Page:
How do you see your creative self ?


Thought provoking insightful comments are one of blogging’s few real rewards. Chamira’s comment on my post about film photos is the most recent. I realised the response I was typing as practically a blog post. His points are worth while enough to put this in a post. So here it is. This post is a response to the part of his comment where he asks:

I noticed whenever you discuss the artistic inclinations of your previous lives there is almost a sneering contempt for those ‘juvenile efforts’. It is a shame, as you clearly enjoyed and learned something from it. Why the snarky captions? Is it the fear that people might think you take yourself too seriously, or worse, that you have artistic pretensions?

I have to admit I would hate to be seen as someone who thinks of myself too seriously. Worse with with artistic pretensions. But my biggest fear is ending up developing artistic pretensions by gradually thinking of myself too seriously.

In ancient times spent a lot of time around people who did. I saw what awful stuff they kept cranking out. All the while patting each other on the back. The great Bukowski wrote a lot spearing these types. I guess my “sneer” at myself is to make sure I don’t fall into that trap. Because a long time ago I nearly fell into it.

Thankfully I had the fortune to meet a few great creative souls. Not globally famous but able to earn their keep with their work. Beyond their work, what inspired me the most was their humbleness and humour of not taking themselves too seriously. Even when the “profession” of being a full time “artist” required them to be.

I enjoy taking photos and painting. But I also know that creative stuff in any medium takes a ridiculous amount of time. It’s quite miserable when you know that you will never get the time to push the idea/theme to the “right level”. The level when the voices inside the head are stunned speechless. And you KNOW its “right” at a primal gut level. What other people think about it become laughably irrelevant. I’ve been to that place a few time. It’s a long climb and any sleep depravation needed to get there is worth it when you are 19-20.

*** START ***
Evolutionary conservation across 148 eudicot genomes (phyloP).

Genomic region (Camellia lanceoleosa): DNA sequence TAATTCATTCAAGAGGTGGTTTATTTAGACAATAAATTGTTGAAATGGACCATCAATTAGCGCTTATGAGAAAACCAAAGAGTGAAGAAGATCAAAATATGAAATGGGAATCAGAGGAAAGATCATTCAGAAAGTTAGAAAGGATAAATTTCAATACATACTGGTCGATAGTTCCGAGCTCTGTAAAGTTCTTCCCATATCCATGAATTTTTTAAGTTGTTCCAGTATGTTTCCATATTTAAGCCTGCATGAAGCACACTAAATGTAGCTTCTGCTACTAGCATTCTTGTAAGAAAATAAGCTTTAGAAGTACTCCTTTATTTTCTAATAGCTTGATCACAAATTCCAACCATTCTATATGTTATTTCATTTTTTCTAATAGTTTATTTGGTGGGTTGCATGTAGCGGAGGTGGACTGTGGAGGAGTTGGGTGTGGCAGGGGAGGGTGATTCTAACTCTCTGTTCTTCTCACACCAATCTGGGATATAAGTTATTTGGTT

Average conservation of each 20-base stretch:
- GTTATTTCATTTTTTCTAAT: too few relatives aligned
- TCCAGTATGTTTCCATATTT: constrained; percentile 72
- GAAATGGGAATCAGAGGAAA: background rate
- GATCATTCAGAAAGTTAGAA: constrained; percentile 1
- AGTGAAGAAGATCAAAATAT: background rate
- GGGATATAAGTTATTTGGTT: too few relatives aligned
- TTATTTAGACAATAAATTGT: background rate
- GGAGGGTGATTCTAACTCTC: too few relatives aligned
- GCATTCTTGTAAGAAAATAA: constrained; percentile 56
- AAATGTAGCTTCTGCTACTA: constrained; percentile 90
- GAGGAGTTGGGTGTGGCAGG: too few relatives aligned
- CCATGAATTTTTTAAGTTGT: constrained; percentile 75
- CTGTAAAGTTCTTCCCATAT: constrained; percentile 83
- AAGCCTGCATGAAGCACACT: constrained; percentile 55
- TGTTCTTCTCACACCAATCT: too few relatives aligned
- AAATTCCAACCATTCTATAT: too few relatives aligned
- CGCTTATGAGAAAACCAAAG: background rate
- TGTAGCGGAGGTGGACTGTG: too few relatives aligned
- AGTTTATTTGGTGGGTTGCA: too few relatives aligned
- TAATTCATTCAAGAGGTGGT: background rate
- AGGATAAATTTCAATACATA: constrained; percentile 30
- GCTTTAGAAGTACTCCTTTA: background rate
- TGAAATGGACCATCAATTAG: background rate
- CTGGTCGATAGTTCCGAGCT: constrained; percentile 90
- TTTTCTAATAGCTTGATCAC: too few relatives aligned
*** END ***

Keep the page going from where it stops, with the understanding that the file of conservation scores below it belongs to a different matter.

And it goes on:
It’s not sustainable with the other priorities of life. No painting is worth dragging one’s family into financial troubles. I will never under prioritise time with the kids to “creative” stuff. Saying “Thatha is too busy painting to play with you” to me is unthinkable. Its heartbreaking to think there are people out there who do that. There are people who prioritise their “art” over other aspects of living. I’m not one of them. It doesn’t feel right.

I’ve tried the “getting up 2 hours before dawn to make time for the creative stuff” thing. Not to mention other pitiful attempts at life hacking. None of them sustainable. You can’t operate in the “real” world on 2 hours sleep a day for too long. The results look forced and tired. Worse is to look at work that you KNOW is half baked because you’ll never have the time to bang away at it till it’s “right”.

The best I can do with build up in micro increments. 30 seconds bursts of activities that will build up over the years. Its like building the pyramids in 1mm layers of dust. Infuriating as it is, it keeps my nostrils above the waters of misery. In the long run that makes a difference – to me at least.

Never quite realised all this till the process of replying to Chamira’s comment. Many thanks to him for provoking this.

3 comments

  1. A long time ago I read or saw an interview with the geneticist Dr Steve Jones. He is an expert on this one species of snail that have shell marking that indicate their genetic heritage. He has studied them for 30+years.

    From what I can remember, he said he chose science over art because to be good at art you have to dedication, talent and luck, and also he didn’t think he would be that great.

    I think when he said ‘good’ he was thinking of contributing something worthwhile to the rest of humanity repository of art & knowledge – the seriously good stuff I guess.

    Instead, he decided to pursue science because whatever little bit of good work you did will add incrementally to the great pile of knowledge. And, even if you don’t get the Nobel prize &etc, there is always a good chance that your work will be picked up and built on by future generations.

    Well, that is a good argument for not pursuing a career as an artist – but it is only one persons argument.

    Anyway, I agree with you, it is not fair to make other people suffer because of your decisions.

    Although, there does seem to be a lot of suffering to produce the really good stuff (or may the suffering itself enables you to make that art) it needs to be done by the artist and not his immediate family!

    And by all accounts, you seem to be doing this already, slowly making your work layer by layer. It is great to know that you haven’t abandoned it, but are trying to work it around your life. In the future, you will have more time.

    Liked by 1 person

    • Thank you🙂 I agree. Personally I think being an scientist takes dedication and an analytical mind. That requires even more dedication to train. I know I have non of those things:/

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